AI candidate running for Parliament in the U.K. says AI can humanize politics


An artificial intelligence candidate is on the ballot for the United Kingdom’s general election next month.

“AI Steve,” represented by Sussex businessman Steve Endacott, will appear on the ballot alongside non-AI candidates running to represent constituents in the Brighton Pavilion area of Brighton and Hove, a city on England’s southern coast.

“AI Steve is the AI co-pilot,” Endacott said in an interview. “I’m the real politician going into Parliament, but I’m controlled by my co-pilot.”

Endacott is the chairman of Neural Voice, a company that creates personalized voice assistants for businesses in the form of an AI avatar. Neural Voice’s technology is behind AI Steve, one of the seven characters the company created to showcase its technology.

He said the idea is to use AI to create a politician who is always around to talk with constituents and who can take their views into consideration.

People can ask AI Steve questions or share their opinions on Endacott’s policies on its website, during which a large language model will give answers in voice and text based on a database of information about his party’s policies.

If he doesn’t have a policy for a particular issue raised, the AI will conduct some internet research before engaging the voter and pushing them to suggest a policy.

AI Steve, which is open to the public to try, told NBC News in response to a question about its stance on Brexit: “As a democracy, the UK voted to leave, and it’s my responsibility to implement and optimize this decision regardless of my personal views on the matter.”

“Do you have any thoughts on how Brexit should be managed in the future?” it added.

Ai Steve conversation
A screenshot of a conversation between an NBC News journalist and AI Steve.ai-steve.co.uk

Endacott said he is also seeking thousands of whom he calls “validators,” or people he is targeting because he believes they represent the common man — in particular Brighton locals who have a long daily commute.

“We’re asking them once a week to score our policies from 1 to 10. And if a policy gets more than 50%, it gets passed. And that’s the official party policy,” he said, adding, “Every single policy, I will say that my decision is my voters’ decision. And I’m connected to my voters at any time on a weekly basis via electronic means.”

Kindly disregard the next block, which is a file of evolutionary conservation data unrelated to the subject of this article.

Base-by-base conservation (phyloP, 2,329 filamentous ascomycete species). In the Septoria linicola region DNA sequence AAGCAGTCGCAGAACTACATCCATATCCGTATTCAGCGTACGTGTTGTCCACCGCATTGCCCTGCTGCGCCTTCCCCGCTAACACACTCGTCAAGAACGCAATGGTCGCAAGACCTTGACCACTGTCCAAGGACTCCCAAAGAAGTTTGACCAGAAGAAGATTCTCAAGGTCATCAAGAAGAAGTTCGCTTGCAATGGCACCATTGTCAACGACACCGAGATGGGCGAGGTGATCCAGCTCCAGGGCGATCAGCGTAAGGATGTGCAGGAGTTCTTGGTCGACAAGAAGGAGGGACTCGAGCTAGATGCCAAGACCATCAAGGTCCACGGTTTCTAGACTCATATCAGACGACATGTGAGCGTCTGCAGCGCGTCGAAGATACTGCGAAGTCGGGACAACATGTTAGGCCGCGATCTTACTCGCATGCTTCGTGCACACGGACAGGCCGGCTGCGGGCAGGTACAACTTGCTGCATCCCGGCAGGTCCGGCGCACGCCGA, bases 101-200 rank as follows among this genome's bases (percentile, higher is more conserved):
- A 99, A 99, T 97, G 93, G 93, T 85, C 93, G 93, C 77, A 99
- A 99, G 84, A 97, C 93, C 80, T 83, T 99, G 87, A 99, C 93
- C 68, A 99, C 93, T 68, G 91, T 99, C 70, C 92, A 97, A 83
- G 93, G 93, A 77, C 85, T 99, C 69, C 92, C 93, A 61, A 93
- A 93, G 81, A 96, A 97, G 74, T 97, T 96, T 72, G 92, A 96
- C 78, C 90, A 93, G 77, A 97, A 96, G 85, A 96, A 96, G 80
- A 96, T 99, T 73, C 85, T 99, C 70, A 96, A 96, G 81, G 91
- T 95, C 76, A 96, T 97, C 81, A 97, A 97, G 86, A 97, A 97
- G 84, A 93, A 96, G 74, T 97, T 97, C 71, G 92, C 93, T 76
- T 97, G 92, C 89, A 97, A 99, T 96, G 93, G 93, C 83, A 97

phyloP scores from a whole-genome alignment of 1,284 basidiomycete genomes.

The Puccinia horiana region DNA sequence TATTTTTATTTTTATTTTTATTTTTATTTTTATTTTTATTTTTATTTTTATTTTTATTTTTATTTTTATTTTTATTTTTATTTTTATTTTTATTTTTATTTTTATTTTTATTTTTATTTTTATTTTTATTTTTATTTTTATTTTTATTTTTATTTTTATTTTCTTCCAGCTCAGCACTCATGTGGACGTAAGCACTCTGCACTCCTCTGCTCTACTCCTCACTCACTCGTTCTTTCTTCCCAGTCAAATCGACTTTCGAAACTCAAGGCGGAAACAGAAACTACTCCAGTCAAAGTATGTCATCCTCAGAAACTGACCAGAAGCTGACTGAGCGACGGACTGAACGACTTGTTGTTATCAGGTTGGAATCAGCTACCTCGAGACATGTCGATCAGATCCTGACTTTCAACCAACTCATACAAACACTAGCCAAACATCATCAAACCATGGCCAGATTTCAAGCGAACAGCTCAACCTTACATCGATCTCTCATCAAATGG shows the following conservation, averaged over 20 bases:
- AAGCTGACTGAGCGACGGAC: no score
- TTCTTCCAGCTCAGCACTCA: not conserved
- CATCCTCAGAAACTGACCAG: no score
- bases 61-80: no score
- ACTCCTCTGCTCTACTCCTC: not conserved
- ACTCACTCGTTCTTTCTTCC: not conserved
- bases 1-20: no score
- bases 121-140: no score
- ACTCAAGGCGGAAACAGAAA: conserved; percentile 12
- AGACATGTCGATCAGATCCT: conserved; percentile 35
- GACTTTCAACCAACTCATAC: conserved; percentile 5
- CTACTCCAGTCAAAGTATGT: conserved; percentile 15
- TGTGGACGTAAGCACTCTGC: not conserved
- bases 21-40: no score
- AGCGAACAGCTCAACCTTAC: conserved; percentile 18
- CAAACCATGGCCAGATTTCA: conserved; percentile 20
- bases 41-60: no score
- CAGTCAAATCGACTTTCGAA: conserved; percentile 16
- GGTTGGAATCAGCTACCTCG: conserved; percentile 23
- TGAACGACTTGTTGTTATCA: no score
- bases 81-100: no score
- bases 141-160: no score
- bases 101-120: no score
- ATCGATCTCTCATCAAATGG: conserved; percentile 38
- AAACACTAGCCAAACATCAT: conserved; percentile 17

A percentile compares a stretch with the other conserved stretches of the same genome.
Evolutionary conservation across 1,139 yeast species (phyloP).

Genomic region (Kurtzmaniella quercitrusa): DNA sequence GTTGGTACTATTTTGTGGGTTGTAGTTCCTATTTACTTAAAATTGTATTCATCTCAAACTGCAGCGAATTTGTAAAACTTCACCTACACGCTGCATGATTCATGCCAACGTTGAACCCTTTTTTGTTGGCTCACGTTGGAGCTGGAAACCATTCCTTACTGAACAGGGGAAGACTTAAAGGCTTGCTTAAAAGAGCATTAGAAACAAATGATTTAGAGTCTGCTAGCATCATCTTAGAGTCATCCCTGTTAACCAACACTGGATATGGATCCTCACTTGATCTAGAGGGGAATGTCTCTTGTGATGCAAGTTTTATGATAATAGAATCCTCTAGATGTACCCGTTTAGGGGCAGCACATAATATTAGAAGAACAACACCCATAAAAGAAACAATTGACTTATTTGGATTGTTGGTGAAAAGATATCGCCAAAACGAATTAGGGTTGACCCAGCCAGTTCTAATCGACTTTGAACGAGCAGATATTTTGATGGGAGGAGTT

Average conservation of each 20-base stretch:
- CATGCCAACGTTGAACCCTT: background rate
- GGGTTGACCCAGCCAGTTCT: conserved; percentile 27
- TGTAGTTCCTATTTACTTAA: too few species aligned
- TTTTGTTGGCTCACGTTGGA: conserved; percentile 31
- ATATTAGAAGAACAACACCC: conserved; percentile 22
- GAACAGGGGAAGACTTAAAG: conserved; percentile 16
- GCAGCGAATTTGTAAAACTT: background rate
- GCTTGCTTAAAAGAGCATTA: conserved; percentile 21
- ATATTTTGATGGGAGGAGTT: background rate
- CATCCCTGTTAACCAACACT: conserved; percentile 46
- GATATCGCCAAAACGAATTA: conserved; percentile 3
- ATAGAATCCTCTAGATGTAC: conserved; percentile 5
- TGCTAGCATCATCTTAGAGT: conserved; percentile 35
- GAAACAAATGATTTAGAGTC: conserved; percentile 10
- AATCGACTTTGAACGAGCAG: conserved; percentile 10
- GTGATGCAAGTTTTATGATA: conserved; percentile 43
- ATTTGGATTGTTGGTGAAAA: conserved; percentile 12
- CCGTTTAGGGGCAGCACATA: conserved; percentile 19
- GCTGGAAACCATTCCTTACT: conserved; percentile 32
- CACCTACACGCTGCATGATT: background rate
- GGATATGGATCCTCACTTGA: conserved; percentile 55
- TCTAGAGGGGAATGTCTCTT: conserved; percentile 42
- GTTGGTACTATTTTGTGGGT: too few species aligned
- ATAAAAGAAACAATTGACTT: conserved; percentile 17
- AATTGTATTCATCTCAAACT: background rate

In 2022, Endacott unsuccessfully ran in a local election under the Conservative Party. He received less than 500 votes. This time, the unusual nature of his candidacy stirred some conversation on X over the weekend, when news of AI Steve’s launch leaked online and prompted around 1,000 calls to the AI proxy in one night.

Voters’ top issues so far, according to those calls, were (in order of importance): Concerns about the safety of Palestinians, trash bins, bicycle lanes, immigration and abortion. Endacott noted that having an AI representative enables him to respond, in a sense, to thousands of potential constituents a day.

“I don’t have to go knock on their door, get them out of bed when they don’t want to talk to me,” Endacott said. He said that was “the old form of politics,” whereas people can now choose to contact AI Steve on their own volition and at their convenience.

Endacott describes himself as a “centralist” who aligns most closely, but not quite, with the Green Party. His own party, Smarter U.K., was not registered in time for this year’s election.

He said he is not using the AI avatar to propel his own business interests, as he says he holds less than a 10% share in Neural River, the platform behind AI Steve. His primary motivation, he said, is to push the government to enact changes to cut carbon emissions — whether that means running for office or, “worst case,” becoming a political influencer. 

If elected, AI Steve would be the first AI legislator to make it into public office — but he’s not the first to experiment with leveraging the emerging technology in elections. In Wyoming, a Cheyenne mayoral candidate reportedly says he would use an AI bot to make decisions for him. And two years ago, a political party in Denmark was founded on an AI-derived platform.

Though the concept of an AI politician may seem silly to some and disturbing to others, Endacott said he wants to make clear that his platform is “not a joke.” He rejects the premise that the AI is replacing a human politician — instead insisting that the aim is to bring “more humans” into politics.

“​​It’s not AI taking over the world. It’s AI being used as a technical way of connecting to our constituents and reinventing democracy by saying, ‘You don’t just vote for somebody every four years; you actually control the vote on an ongoing basis,’” he said. “Which is very, very radical in the U.K. Probably even more radical in America.”



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